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Regional Direction

COVID-19 and Philadelphia’s Food Economy

With statewide closures of non-essential businesses and mandated social distancing resulting from the COVID-19 pandemic, many of the region’s food-based businesses have found themselves in dire financial situations. Across the city, restaurants, cafes, bars, and takeout establishments have been forced to close their doors to customers, lay off employees, reduce store hours, adapt to new supply chain demands, and—if possible—establish themselves online. For an industry that normally operates within tight profit margins, Philadelphia’s food economy is being squeezed to the breaking point by the pandemic. In this Leading Indicator, we look at the effects of the pandemic on this critical industry and the local economy.

 

The Local Food Economy

As the Economy League’s 2019 Good Eats report lays out in detail, Philadelphia’s food-based businesses fuel extensive commercial activity and create thousands of jobs in the region. The food economy accounts for 10 percent of all jobs and 19 percent of all establishments within the city as of 2018. It consists of six primary sectors: production, processing, distribution, retail, hospitality, and waste. Each sector has its own distinct sphere of activity with unique occupation types.

 

The food hospitality and food retail sectors are the largest segments of the local food economy, and both are in jeopardy as a result of the pandemic. The food hospitality sector includes restaurants, hotels, food service contractors, and caterers. With 54,315 jobs as of 2018, it accounts for 68 percent of the city’s food-related jobs and 7.9 percent of the city’s total employment. The retail sector includes businesses that directly sell food, beverages, and related goods to consumers through brick-and-mortar stores or via online e-commerce platforms. The food retail sector accounts for 21 percent of the city’s food-related jobs and 2.8 percent of the city’s total employment with 19,294 jobs as of 2018. Many food-related retail businesses, like supermarkets and convenience stores, have been labeled as “essential” businesses during this crisis and have ramped up employment. However, others—like beer distributors, bakeries, and other specialized food markets—have had to close their doors to customers.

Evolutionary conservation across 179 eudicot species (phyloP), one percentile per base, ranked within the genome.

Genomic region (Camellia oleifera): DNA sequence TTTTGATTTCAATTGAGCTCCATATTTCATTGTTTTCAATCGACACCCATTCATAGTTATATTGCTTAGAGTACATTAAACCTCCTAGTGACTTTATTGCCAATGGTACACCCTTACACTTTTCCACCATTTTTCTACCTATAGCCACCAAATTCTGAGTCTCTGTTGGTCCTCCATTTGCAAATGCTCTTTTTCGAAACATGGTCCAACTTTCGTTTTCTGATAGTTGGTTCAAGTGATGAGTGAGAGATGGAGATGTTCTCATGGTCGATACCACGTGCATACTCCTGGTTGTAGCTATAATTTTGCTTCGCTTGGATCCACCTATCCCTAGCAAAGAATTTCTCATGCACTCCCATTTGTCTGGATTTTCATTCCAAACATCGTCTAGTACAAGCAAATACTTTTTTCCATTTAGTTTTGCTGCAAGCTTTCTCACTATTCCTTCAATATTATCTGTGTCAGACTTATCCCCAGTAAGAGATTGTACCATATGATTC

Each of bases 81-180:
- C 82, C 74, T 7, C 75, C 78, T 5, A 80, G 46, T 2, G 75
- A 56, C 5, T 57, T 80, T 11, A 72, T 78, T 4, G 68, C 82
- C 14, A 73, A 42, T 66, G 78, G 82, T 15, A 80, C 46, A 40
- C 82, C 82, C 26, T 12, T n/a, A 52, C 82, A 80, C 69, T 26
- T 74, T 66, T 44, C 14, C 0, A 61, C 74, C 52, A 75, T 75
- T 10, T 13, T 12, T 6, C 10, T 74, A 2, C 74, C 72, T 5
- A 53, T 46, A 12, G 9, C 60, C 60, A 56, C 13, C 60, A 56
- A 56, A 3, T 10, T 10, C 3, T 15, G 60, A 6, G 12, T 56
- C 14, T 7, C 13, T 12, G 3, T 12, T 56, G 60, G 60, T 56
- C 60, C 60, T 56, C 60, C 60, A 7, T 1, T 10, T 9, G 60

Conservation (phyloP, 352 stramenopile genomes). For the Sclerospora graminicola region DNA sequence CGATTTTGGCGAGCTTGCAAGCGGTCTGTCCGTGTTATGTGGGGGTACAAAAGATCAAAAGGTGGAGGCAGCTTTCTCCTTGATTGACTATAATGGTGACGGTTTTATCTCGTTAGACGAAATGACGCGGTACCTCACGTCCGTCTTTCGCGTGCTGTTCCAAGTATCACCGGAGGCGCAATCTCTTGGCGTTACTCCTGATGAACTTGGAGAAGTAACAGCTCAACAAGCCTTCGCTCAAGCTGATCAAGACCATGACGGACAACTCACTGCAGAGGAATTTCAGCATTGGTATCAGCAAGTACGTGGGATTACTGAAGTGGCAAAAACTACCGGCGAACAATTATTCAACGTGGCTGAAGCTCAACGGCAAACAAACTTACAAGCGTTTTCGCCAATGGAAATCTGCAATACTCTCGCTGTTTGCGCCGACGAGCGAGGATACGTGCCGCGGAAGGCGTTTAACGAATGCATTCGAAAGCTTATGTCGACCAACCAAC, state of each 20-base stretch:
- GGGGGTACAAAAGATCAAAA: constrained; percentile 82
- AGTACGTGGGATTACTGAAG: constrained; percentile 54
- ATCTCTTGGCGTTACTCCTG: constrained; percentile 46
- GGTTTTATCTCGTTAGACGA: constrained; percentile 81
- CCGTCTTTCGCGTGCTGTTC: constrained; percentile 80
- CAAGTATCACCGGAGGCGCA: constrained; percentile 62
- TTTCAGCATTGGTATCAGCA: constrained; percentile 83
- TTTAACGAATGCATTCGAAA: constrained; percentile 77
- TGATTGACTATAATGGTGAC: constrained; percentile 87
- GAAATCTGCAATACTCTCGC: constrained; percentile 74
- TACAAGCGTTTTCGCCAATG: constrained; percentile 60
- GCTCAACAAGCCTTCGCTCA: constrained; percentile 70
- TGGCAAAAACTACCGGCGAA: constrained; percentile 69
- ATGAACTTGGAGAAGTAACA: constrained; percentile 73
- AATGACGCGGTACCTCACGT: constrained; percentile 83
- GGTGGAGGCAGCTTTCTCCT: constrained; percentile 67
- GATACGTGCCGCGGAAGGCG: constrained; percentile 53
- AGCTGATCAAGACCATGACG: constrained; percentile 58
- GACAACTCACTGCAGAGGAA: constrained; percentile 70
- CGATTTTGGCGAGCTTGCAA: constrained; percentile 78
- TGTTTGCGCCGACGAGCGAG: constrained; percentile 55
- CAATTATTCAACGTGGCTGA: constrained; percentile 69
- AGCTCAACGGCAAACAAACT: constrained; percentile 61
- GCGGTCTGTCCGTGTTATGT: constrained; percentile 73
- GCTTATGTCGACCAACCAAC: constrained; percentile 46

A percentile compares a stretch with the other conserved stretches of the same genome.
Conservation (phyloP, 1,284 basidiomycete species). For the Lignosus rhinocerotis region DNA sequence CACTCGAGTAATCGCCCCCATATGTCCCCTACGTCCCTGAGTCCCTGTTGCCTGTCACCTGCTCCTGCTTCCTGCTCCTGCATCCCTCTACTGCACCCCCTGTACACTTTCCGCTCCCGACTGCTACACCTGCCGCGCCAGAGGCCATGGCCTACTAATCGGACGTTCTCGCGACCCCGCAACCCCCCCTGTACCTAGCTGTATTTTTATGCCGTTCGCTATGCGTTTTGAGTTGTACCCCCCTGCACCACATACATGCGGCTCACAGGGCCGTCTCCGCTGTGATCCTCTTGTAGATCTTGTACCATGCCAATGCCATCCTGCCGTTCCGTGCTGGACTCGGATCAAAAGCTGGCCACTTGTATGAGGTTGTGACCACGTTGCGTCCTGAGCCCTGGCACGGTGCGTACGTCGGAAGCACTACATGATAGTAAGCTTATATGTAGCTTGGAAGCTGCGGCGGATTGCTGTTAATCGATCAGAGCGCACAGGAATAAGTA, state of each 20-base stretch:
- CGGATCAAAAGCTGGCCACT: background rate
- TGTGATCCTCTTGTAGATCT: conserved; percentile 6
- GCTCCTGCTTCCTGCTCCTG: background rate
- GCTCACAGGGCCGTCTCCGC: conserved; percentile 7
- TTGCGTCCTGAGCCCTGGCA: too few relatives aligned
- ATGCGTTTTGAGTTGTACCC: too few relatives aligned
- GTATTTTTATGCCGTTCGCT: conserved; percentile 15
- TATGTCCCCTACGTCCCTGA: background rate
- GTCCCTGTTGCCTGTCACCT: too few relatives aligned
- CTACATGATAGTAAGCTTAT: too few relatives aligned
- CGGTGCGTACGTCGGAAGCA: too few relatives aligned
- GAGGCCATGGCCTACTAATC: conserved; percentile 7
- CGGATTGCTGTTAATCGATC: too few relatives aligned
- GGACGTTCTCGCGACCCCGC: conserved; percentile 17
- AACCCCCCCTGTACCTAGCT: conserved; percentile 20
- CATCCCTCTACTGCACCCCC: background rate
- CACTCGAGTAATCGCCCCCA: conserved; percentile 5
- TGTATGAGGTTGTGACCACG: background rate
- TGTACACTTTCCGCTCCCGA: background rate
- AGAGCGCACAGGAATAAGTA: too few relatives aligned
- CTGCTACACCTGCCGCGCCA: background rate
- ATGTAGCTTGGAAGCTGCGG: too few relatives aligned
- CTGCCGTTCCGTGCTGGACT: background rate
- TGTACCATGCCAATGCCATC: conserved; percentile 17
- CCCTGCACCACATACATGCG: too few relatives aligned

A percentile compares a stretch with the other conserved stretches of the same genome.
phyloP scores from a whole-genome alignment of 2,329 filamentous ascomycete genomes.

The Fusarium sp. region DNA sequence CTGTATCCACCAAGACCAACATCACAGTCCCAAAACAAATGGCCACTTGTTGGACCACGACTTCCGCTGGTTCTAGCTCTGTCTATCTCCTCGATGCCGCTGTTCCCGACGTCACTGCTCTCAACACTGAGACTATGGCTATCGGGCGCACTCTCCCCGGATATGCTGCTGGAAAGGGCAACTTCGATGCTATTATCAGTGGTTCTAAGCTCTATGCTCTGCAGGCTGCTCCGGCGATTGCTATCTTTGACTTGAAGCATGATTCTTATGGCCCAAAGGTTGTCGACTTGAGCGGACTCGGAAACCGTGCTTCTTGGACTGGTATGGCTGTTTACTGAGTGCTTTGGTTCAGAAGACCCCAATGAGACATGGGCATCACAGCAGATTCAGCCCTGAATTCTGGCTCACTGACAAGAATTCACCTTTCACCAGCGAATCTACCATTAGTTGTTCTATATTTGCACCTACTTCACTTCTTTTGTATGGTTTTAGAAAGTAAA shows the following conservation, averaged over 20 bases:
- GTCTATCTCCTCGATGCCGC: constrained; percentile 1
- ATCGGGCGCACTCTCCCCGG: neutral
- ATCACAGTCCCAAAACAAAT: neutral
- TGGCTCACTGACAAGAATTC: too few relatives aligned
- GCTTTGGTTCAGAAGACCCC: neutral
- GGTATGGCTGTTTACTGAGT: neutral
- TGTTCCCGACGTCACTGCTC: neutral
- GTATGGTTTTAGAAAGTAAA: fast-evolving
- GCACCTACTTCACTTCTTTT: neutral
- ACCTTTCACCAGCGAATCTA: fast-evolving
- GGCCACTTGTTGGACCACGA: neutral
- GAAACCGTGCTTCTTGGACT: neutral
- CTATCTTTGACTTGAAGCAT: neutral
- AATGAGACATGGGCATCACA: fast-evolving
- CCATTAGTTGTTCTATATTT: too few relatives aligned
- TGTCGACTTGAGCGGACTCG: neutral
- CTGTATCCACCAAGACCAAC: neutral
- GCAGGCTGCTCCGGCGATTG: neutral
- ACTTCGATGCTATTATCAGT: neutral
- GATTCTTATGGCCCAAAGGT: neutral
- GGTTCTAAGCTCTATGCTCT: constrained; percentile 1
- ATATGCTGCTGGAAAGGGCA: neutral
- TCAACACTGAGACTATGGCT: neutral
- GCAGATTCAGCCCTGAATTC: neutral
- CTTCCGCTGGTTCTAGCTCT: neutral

Both sectors also contribute significantly to the city’s local tax revenue. Figure 1 shows the contributions to the city’s 2016 wage tax payments by food economy sector. Both the food hospitality and food retail sectors (at 28 percent and 26 percent respectively) outpace all other food-related sectors with their wage tax contributions.

 

FIGURE 1

  • Food Economy Wage Tax

NOTE: Figure 1 can be found on page 7 of the Economy League's Good Eats report

 

While offering a variety of employment options, most of the occupations within the food hospitality and retail sectors are low-wage positions with relatively low barriers to entry and few career pathways. In fact, the average annual wage in 2018 for both sectors were far below the city’s average annual wage of $65,824 ($25,794 for the hospitality sector and $29,983 for the retail sector). Most of the low-wage jobs within these sectors are at risk of layoffs or a loss of hours as business owners seek to reduce expenses in the wake of the pandemic – especially since labor costs typically constitute 25-35 percent of expenses in food hospitality and retail [1]. The cumulative impact of the loss of these jobs will undoubtedly have ripple effects throughout the local economy.

 

Loss of Employment in the Food Economy

A Pennsylvania Restaurant and Lodging Association official recently predicted that roughly a third of the city’s restaurants may not reopen as a result of the pandemic. When considering how integral the food hospitality and retail sectors are to the local economy—especially with Philadelphia’s recent emergence as a “foodie” destination—if this stark prediction is true then the fallout will be enormous.

 

Job losses mean lost wages, and wages fuel the local economy. They allow workers to stimulate other industries via consumption of goods and services, as well as act as an important source of revenue for the City of Philadelphia. In fact, roughly 40 percent of the city’s tax revenues derive from the Philadelphia Wage Tax (Philadelphia is unusual among major U.S. cities in that it derives most of its revenue from taxes on personal and business income rather than on property or sales taxes). To illustrate the impact of job losses in these sectors, in Figure 2 we estimated the direct job loss and subsequent wage tax loss that would result from a 10 percent and 35 percent industry contraction – as best- and worst-case scenarios.